Watch: Better ways to ship sustainably

Offset emissions through specific initiatives

Within the last mile and more broadly throughout the supply chain, retailers can offset carbon emissions by identifying and implementing small, or large, sustainability initiatives. Smaller-scale initiatives include office adjustments, such as using LED bulbs, implementing recycling or opting to use only paperless documents.

Eventually, committed retailers can work their way up to larger-scale initiatives, such as utilizing alternative energy sources for deliveries. There’s a growing and recognizable importance of switching to a fleet of electric or hybrid vehicles. A few of the notable benefits include lower operational costs, more ease in charging and managing the fleet, and creating a positive environmental impact.

Other larger projects, such as reforestation — the process of planting trees in affected forest areas — can also be implemented with the assistance of an experienced environmental organization. Partnering with a sustainable organization can provide retailers the structure necessary to make a successful environmental impact with larger-scale, longer-term initiatives.

Reduce carbon footprint through the last mile

No industry is exempt from the impacts of climate change. Retailers need to do their part and recognize what role they play in generating carbon emissions. As the last mile makes up a major portion of this, implementing these three key initiatives can help them streamline and approach sustainability in a tangible way.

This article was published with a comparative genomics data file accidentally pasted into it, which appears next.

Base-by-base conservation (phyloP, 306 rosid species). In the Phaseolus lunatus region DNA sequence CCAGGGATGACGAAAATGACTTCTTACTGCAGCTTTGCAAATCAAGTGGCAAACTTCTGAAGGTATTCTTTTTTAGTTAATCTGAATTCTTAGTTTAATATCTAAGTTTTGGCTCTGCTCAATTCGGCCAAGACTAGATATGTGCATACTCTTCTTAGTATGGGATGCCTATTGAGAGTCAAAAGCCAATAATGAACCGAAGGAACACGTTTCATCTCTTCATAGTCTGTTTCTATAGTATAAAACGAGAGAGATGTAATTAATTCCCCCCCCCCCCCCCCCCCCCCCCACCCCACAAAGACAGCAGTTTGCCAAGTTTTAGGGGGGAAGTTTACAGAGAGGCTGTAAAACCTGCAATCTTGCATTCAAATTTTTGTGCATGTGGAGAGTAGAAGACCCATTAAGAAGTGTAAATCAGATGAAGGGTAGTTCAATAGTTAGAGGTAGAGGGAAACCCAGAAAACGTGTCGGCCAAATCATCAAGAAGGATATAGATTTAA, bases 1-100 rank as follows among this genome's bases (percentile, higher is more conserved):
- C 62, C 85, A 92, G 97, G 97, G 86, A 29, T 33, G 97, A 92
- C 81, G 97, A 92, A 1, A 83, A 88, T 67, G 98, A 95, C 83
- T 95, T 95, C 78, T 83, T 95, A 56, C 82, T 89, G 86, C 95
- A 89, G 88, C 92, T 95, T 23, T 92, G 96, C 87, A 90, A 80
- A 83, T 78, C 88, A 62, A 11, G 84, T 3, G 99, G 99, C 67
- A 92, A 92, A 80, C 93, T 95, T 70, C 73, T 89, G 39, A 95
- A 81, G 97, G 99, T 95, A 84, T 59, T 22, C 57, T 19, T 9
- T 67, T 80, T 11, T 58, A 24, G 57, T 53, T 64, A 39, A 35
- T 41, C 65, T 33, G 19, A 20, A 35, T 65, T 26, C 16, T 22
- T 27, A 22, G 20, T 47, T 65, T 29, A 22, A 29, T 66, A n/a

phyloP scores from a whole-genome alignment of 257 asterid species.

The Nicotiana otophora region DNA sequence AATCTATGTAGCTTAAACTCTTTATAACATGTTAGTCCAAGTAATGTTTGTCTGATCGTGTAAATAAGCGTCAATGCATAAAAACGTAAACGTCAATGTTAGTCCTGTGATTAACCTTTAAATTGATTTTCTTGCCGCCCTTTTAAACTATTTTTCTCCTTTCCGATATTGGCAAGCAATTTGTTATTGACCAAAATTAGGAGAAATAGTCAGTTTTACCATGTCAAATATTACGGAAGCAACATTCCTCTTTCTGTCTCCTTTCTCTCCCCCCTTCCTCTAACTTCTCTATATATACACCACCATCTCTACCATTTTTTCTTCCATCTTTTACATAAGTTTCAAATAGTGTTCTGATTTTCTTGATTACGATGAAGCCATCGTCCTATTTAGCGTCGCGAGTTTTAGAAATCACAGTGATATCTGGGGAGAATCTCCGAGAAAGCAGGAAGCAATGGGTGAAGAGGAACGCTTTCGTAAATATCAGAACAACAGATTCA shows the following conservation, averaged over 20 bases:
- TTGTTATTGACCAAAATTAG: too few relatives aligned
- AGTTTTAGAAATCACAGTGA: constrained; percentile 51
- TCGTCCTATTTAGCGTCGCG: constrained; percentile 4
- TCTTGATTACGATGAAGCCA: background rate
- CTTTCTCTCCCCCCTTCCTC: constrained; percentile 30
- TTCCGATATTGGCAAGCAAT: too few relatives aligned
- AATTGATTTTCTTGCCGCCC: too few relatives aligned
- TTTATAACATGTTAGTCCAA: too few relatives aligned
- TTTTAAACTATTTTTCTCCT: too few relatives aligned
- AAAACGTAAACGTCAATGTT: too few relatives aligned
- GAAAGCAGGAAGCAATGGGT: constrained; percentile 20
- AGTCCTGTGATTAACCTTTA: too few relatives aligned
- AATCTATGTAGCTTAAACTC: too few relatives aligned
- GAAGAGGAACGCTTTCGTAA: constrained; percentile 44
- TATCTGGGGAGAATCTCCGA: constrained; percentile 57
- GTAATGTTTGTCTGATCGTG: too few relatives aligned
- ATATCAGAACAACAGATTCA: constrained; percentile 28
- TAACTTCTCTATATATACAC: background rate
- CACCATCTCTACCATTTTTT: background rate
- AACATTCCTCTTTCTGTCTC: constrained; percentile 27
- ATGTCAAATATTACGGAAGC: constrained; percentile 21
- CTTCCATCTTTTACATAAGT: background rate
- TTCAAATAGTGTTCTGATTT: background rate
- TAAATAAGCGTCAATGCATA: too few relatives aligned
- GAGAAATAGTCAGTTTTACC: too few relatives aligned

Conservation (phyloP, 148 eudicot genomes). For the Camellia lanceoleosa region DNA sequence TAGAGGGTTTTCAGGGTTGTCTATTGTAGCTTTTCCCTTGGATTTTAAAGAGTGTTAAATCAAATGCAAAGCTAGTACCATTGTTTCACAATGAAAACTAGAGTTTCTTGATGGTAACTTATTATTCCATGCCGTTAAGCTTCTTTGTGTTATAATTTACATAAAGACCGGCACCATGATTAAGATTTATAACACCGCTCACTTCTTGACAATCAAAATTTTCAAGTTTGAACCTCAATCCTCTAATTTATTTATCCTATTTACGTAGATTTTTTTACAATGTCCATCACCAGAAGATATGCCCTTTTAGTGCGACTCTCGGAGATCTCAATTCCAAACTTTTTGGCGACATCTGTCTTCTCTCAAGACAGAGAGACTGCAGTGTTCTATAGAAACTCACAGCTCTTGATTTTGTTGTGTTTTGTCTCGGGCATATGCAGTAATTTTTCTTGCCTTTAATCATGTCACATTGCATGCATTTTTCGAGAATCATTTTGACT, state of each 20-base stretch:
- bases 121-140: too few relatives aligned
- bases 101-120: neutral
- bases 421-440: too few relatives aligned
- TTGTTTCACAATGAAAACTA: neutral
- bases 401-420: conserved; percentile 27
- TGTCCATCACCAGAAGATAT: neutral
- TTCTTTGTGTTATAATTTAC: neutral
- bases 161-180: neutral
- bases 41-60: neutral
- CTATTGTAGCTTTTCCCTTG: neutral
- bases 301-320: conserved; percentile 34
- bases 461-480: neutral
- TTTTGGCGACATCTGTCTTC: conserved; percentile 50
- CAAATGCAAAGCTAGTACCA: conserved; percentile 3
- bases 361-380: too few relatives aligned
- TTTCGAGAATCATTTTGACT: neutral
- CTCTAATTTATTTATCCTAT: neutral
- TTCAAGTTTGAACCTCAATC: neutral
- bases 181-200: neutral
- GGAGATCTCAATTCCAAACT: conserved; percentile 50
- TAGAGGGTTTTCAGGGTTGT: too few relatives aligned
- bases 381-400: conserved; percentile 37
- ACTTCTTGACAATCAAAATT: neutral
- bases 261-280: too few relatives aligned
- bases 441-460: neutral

Additionally, consumers want companies to “walk the walk” for environmental change and are learning to catch on quickly when it’s all talk. This can be a big part of improving a retailer’s brand perception. Providing transparency to consumers and taking actionable steps to create environmentally conscious delivery processes will not only encourage and retain customers but will give retailers the power to contribute to broader sustainability efforts.

About the author

Brian Kava, CEO of Pickup, is recognized as a savvy, innovative C-level executive with a proven record of achieving revenue, profit, and business growth objectives by providing expert business process, outsourcing, and cutting-edge technology solutions for blue chip clients. He has more than 20 years of experience in generating consumer and brand awareness, maximizing product visibility and developing sales and marketing strategies for some of the world’s most renowned brands including Walmart, Google, Amazon, Home Depot, Whirlpool, Nike and Microsoft. He is recognized in the marketing services industry as one of the leading experts in the strategic development and execution of retail and commercial execution solutions.  Brian maintains an uncompromising focus on high quality standards, employee centric culture and bottom-line profit improvements. Brian received his bachelor’s degree in business administration from Longwood University in Virginia. 

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Contributed Content

Note: FreightWaves occasionally publishes commentary from industry sources with expertise, information and opinion on current transportation topics. The opinions expressed in the article are solely those of the author and not necessarily those of FreightWaves. Submissions to FreightWaves are subject to editing.